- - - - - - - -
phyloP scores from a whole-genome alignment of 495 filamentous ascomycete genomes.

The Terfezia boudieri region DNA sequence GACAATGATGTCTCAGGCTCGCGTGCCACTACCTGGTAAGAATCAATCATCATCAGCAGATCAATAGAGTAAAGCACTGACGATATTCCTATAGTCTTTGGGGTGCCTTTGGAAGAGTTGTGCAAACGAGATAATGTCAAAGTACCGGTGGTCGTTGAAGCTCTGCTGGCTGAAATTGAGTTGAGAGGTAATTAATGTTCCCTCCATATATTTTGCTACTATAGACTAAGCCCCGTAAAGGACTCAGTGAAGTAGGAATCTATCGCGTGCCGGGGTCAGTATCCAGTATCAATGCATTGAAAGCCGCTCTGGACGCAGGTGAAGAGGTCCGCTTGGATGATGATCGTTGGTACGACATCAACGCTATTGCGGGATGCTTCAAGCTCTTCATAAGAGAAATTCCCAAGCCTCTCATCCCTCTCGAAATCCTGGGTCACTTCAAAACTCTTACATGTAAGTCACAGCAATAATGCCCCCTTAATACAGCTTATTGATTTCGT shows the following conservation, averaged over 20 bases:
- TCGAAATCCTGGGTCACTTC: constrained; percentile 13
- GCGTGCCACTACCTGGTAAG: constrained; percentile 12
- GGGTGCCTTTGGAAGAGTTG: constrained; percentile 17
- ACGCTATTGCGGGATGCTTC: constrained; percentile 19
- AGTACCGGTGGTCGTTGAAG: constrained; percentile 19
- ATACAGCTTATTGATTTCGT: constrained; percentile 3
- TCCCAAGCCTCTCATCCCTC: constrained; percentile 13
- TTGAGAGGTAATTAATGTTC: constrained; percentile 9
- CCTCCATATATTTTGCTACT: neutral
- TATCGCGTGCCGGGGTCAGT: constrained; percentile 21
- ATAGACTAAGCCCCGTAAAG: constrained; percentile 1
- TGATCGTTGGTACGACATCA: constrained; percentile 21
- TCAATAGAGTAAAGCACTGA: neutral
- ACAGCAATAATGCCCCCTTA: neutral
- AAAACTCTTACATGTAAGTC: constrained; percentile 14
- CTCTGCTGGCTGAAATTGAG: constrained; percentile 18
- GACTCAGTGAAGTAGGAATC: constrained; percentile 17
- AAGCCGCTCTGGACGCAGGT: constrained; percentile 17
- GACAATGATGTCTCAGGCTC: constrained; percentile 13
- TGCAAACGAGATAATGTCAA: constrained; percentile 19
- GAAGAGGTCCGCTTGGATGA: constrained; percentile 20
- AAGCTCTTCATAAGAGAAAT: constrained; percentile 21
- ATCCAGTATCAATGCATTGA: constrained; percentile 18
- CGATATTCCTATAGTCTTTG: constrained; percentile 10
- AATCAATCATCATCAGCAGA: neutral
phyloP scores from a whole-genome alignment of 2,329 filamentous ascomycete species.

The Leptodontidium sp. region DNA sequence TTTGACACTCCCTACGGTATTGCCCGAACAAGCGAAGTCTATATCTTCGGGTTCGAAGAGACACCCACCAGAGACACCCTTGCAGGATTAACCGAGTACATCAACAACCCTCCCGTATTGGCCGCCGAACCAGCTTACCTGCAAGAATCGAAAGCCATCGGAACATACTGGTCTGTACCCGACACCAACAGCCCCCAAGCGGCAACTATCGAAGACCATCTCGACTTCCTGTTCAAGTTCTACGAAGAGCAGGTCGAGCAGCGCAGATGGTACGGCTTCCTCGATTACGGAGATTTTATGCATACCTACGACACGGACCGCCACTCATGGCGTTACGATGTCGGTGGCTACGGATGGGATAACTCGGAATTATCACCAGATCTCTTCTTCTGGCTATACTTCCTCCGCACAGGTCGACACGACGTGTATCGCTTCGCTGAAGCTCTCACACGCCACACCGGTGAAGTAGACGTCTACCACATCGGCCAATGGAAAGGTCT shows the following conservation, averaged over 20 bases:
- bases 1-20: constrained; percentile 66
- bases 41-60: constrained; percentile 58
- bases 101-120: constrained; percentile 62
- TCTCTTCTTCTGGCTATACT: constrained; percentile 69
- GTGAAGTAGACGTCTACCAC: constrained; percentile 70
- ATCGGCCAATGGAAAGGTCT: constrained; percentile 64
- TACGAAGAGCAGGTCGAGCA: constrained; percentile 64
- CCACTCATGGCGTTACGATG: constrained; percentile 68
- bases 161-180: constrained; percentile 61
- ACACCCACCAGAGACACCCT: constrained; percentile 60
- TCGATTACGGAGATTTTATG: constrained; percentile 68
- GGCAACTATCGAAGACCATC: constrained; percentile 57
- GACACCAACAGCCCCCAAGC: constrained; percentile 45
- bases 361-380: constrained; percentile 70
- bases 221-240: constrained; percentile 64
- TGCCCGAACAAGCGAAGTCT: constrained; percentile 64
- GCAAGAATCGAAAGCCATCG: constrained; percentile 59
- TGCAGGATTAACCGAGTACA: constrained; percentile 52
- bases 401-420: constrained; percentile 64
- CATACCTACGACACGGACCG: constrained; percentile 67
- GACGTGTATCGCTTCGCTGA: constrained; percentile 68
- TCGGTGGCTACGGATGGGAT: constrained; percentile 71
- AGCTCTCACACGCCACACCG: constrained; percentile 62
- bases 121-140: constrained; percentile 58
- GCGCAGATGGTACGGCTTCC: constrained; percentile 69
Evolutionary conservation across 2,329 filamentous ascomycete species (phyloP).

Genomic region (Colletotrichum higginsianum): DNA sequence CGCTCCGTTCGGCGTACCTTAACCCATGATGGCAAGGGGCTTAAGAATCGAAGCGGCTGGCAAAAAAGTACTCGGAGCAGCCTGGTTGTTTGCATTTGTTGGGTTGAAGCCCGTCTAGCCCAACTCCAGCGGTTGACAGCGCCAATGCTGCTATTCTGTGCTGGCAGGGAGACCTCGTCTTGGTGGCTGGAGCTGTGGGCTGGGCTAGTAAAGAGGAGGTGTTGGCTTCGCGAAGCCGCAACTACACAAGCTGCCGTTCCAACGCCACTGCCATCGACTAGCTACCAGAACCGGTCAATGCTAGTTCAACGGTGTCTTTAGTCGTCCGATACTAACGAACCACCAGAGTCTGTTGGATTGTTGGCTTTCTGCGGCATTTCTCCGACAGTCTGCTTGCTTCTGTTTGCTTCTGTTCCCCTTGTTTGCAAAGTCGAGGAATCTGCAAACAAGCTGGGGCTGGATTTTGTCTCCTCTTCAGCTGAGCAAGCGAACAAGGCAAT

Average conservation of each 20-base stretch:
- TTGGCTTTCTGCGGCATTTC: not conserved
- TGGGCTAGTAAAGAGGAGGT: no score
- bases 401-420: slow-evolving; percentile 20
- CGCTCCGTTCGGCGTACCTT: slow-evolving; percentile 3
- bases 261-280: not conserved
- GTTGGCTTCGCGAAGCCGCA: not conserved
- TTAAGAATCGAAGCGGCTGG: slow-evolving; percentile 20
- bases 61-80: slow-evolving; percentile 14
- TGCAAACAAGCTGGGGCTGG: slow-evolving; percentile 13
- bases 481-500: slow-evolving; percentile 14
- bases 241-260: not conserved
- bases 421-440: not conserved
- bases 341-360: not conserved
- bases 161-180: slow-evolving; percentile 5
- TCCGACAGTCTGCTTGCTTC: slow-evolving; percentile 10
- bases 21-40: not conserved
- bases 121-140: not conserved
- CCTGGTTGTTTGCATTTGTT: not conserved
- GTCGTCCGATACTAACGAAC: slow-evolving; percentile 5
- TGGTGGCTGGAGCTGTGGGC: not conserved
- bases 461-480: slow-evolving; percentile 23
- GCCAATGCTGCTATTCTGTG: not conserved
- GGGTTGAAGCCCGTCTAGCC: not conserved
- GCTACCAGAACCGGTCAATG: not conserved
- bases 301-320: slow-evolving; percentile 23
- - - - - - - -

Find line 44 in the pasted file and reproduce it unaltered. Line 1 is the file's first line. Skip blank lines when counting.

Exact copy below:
- bases 221-240: constrained; percentile 64